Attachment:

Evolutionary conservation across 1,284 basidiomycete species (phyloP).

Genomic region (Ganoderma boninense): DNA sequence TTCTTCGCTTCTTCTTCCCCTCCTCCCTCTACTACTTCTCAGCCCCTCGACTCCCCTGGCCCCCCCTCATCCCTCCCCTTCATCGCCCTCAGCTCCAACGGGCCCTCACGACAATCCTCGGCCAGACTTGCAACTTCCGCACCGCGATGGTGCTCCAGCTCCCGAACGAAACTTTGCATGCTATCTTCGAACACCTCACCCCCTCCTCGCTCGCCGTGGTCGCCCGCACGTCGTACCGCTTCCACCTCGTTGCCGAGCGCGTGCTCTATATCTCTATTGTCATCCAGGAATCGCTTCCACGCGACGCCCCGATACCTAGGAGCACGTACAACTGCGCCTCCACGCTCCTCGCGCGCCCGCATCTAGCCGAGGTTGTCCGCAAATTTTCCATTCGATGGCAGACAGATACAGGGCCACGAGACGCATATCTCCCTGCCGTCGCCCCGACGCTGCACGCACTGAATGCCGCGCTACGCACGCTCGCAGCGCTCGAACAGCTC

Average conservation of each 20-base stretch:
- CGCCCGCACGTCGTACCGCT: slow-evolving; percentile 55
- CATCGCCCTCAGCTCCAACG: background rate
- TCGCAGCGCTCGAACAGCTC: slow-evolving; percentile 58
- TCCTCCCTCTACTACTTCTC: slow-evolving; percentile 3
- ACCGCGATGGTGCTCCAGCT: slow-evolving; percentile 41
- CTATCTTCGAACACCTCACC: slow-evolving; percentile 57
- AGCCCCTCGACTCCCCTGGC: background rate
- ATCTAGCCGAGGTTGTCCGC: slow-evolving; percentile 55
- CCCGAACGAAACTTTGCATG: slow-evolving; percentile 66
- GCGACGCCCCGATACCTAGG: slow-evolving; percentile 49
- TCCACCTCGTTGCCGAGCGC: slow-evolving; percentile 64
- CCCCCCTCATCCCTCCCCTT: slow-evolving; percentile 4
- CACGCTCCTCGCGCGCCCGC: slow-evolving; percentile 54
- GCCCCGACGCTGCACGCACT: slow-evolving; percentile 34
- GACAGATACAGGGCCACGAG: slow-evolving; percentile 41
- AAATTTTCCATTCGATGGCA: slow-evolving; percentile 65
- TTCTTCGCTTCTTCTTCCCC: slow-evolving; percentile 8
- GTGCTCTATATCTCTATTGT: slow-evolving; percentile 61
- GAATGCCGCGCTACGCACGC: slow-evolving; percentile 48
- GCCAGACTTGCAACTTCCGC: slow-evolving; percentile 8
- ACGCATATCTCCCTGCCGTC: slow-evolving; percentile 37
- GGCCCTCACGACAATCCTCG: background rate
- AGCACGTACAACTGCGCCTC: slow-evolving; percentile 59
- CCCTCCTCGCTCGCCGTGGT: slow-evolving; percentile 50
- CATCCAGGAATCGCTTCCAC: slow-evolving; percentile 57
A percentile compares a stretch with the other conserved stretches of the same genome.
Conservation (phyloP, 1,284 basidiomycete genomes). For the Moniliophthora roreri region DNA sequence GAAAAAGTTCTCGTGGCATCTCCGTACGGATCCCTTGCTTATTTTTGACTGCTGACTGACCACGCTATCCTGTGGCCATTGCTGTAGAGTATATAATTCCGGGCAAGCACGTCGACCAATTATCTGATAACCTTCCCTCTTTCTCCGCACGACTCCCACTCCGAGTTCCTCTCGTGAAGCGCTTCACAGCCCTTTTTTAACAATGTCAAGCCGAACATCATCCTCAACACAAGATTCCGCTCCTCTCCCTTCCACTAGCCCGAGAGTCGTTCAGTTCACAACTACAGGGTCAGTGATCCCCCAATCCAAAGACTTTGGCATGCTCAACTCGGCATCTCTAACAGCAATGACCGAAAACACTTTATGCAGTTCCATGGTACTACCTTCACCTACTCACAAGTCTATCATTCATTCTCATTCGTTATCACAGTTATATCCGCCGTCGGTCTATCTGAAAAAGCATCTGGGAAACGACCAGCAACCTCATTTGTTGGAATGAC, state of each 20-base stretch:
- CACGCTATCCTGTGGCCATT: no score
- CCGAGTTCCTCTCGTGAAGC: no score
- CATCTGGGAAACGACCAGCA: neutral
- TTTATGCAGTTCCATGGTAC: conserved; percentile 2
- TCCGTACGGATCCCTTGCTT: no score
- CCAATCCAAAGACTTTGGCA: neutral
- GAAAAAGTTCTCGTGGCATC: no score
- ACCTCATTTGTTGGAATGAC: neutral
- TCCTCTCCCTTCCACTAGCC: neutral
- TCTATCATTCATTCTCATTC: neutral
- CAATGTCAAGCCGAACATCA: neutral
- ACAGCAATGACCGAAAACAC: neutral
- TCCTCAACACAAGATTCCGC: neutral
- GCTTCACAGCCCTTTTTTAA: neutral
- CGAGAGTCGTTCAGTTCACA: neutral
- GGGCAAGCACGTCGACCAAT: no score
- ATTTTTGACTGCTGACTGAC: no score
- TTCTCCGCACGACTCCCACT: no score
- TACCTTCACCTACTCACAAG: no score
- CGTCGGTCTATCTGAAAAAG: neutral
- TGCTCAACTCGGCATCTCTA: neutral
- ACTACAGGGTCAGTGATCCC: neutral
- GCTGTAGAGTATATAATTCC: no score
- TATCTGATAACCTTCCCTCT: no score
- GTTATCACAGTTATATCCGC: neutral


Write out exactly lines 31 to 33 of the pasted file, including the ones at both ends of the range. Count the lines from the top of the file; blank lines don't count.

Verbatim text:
- CACGCTATCCTGTGGCCATT: no score
- CCGAGTTCCTCTCGTGAAGC: no score
- CATCTGGGAAACGACCAGCA: neutral